The spin-off is a divestment strategy in which the parent company is divided into a new subsidiary which is independent in legal matters from the parent company.
Split-off, on the other hand, is a restructuring strategy in which the shareholders of the new subsidiary are the former shareholders in the parent company. The shareholders sell their shares in the host company then move to the new division.
In a spin-off, shares of both the new division and the host company are shared among shareholders. The strategy does not require shareholders to give up ownership in the parent organization for then to operate in the new division.
On the other hand, shareholders of the subsidiary company in split-off are required to give up their shares in the parent company. Those who give up their shares in the parent organization are legible to be allocated shares in the subsidiary.
Parent Company Resources
In a spin-off, corporates use the parent organization resources to create an identity in the subsidiary company. However, in split-off, the parent company resources are not used in the subsidiary.
The parent organization lacks the authority in the subsidiary and cannot differentiate their operations from that of their own. It is upon the responsibility of the shareholders to decide on their actions.
Most companies prefer spin-offs because it is tax-free. The strategy frees the parent company from additional tax charges. Split-offs, on the other hand, are interested in financial viability.
The parent company is not guaranteed of enjoying the tax-free privilege.
Frequently Asked Questions (FAQ) About Spin-off and Split-off
How does Spin off affect stock price?
How the stock price is affected after a spinoff depends on the retention of the entity that has been spun-off. The pre-spinoff price of a stock should be nearly equal or similar to the sum of the after-spinoff price of the stock added to the initial stock price of the corporation that has been spun-off.
If a parent company retains some portions of the spun-off entity, things become more complicated.
For example, if the parent company retains 50% of the spun-off company, the share price is supposed to be equal to the value of its business, plus a 50% stake retained from the spun-off entity. Spin-offs can be reflected on a brokerage statement and different brokers have different formats.
How are Spin-offs taxed?
Spinoffs can be taxed. A spinoff that can be taxed is a divestment by a corporation traded publicly, subject to taxation on capital gains.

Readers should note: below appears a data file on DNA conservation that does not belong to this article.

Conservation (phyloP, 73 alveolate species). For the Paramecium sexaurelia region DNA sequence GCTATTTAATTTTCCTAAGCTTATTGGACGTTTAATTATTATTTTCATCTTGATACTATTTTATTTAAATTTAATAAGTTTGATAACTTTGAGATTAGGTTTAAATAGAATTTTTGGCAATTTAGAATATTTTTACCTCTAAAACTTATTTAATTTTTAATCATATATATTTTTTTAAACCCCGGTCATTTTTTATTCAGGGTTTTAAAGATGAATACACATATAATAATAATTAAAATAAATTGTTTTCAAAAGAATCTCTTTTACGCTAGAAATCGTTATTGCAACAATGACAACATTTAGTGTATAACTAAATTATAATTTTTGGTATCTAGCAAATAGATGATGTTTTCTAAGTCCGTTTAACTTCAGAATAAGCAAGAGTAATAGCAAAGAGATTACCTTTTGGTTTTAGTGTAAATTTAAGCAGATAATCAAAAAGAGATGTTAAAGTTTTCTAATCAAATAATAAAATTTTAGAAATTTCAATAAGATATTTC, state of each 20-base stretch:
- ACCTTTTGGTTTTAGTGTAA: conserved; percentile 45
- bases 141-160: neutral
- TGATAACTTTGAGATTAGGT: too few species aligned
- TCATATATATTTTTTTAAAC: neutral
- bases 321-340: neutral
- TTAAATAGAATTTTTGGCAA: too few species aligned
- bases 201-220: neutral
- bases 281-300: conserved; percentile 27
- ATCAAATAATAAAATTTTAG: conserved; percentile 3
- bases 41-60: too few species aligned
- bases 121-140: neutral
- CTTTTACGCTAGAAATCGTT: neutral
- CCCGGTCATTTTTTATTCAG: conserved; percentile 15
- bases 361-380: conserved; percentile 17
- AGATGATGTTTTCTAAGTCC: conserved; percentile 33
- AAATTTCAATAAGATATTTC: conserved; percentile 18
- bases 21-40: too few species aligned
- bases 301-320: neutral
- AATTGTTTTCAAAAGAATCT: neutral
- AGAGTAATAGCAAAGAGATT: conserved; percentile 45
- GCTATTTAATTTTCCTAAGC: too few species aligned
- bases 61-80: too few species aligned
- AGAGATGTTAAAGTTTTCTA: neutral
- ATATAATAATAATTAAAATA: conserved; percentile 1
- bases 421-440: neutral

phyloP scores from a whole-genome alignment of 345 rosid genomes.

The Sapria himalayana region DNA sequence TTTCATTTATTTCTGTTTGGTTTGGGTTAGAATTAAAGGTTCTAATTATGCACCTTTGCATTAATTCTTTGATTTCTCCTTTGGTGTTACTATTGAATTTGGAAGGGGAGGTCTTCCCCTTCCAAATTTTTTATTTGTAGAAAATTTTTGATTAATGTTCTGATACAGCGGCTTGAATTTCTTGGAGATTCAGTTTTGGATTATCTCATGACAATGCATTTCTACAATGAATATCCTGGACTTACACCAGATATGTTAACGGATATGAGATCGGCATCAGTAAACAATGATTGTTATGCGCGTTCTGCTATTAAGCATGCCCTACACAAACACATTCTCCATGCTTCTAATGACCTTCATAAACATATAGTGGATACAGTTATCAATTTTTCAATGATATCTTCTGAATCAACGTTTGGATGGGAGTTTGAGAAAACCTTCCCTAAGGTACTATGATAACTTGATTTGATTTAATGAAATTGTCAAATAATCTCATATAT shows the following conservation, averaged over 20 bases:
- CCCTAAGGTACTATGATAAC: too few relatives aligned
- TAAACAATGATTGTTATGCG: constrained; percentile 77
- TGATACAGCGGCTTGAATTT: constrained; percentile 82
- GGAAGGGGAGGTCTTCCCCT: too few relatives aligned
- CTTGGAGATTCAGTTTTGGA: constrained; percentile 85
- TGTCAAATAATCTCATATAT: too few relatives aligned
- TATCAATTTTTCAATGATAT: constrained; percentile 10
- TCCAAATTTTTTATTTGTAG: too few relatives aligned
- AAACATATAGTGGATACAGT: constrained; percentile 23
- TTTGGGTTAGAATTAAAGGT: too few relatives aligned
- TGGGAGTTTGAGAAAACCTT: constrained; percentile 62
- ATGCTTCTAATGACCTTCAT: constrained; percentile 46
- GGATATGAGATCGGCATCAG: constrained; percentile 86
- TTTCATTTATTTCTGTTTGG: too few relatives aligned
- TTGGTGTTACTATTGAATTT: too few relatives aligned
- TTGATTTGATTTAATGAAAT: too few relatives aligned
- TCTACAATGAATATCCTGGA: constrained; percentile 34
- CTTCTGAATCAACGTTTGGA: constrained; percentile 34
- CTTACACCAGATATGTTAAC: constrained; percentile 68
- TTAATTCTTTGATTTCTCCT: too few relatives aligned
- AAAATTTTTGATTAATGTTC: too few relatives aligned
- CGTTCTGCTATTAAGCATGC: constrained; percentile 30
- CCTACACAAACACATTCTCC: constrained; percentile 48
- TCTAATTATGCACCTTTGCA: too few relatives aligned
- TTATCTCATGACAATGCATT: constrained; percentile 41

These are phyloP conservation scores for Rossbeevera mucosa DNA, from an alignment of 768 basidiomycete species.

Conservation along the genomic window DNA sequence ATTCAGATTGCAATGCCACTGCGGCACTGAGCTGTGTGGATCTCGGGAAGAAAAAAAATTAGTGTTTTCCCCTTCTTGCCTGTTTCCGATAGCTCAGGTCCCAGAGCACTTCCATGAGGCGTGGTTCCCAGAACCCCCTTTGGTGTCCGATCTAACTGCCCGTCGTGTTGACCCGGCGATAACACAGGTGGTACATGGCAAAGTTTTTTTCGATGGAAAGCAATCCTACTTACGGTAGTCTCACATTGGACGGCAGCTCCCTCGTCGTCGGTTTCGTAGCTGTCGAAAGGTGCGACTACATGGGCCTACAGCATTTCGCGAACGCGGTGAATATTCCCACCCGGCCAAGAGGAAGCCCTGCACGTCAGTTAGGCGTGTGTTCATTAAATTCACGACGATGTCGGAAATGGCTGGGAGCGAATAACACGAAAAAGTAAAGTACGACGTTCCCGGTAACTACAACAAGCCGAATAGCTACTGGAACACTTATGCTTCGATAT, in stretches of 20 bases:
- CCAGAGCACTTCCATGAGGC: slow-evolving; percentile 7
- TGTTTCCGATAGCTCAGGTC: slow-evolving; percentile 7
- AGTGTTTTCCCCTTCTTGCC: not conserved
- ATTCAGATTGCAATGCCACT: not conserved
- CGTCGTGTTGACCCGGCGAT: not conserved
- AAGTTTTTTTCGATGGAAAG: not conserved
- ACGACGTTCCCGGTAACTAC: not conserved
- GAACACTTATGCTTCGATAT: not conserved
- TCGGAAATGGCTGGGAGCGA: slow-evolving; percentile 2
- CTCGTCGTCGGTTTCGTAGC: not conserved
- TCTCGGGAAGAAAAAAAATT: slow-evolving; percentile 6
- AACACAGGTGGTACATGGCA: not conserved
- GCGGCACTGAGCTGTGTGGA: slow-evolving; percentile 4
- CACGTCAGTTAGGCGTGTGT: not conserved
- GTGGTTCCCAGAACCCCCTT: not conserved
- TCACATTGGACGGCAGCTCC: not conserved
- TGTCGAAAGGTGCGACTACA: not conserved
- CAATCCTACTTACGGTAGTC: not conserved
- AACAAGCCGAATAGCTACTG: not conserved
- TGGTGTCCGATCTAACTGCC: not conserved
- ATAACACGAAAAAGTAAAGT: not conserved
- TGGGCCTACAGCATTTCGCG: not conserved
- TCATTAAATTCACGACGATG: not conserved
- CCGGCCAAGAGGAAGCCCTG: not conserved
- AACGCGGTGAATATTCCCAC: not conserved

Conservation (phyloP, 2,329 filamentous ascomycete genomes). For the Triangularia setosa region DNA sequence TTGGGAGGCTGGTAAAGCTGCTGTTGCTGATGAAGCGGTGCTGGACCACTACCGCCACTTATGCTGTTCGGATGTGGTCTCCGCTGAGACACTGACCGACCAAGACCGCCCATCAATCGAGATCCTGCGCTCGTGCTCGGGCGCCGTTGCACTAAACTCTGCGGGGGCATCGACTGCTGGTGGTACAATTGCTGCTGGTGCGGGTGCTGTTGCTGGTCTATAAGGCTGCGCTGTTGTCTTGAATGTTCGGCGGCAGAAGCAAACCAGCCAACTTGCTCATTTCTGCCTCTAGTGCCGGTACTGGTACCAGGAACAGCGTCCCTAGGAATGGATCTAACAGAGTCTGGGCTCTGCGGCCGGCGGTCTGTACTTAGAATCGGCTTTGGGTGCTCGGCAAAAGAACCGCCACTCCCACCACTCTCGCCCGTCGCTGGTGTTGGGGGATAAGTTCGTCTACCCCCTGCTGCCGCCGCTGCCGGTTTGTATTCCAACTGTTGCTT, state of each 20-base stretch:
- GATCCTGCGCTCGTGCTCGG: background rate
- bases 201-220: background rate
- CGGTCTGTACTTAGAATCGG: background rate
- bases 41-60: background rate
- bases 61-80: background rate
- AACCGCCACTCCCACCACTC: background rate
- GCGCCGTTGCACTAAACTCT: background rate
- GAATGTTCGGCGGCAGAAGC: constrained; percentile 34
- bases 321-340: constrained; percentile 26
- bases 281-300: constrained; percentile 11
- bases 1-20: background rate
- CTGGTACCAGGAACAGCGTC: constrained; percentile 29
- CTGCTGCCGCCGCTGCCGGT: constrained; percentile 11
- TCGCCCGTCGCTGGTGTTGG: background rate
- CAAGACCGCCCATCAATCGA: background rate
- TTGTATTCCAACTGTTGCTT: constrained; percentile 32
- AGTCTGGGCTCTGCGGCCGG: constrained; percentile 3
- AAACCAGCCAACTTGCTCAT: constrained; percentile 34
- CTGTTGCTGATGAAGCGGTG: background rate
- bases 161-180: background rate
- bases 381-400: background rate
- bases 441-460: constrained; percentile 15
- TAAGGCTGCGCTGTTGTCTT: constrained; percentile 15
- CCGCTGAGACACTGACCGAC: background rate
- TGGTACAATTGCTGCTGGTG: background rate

For transactions to be taxable, the parent company must divest through the selling of properties or division it owns directly. The capital gains made as profits will be taxed. A taxable spinoff brings in liquid assets in the form of cash to the company.
A disadvantage of this transaction is the decrease in income acquired from the capital gains. To avoid taxation, a parent company may consider a tax-free spinoff.
What Does a Spin-off Mean for Employees?
Proper arrangements for employees are usually done before a spinoff is executed.
When preparing a subsidiary for a spinoff, a parent company usually removes any overlapping roles of employees and dedicate the employees to either the parent or subsidiary. The overlapping usually occurs within administrative positions such as accounting, human resources, information technology and purchasing.
Companies should make sure that all knowledge and resources do not remain with the parent company. To operate on its own, the subsidiary needs a pool of experienced employees.
Spinoffs can also lead to uncertainties, causing employees to resignations.
Corporations that have subsidiaries and divisions may not put in enough effort or resources to the entities. This may hinder their development and advancement. Also, shareholders of the parent may conflict with managers of the subsidiary regarding operational, strategic and monetary issues.
In such scenarios, management conflict can be reduced by enabling the spinoff to have a separate board of advisors and directors focused on the company’s needs.
Companies need to conduct spin-offs or split-offs in case of low productivity in the company. The division to two companies offers an opportunity to concentrate on critical areas.
Companies prefer spin-off strategy because the shareholders retain their shares in both the parent company and the new division. Through the ownership of shares in both companies, the shareholders are covered in case one company collapses or fails to produce.
Split-off offers the shareholders a greater chance of growing in case the new company picks up. The revenue is shared among a few members since they are independent of the parent company.
Table of Contents
- 1 Spin-off vs Split-off
- 2 Reasons for spin-off and split-off
- 3 Comparison Table Between Spin-off and Split-off
- 4 What is Spin-off?
- 5 What is Split-off?
- 6 Main Differences Between Spin-off and Split-off
- 7 Frequently Asked Questions (FAQ) About Spin-off and Split-off
- 8 Conclusion
- 9 References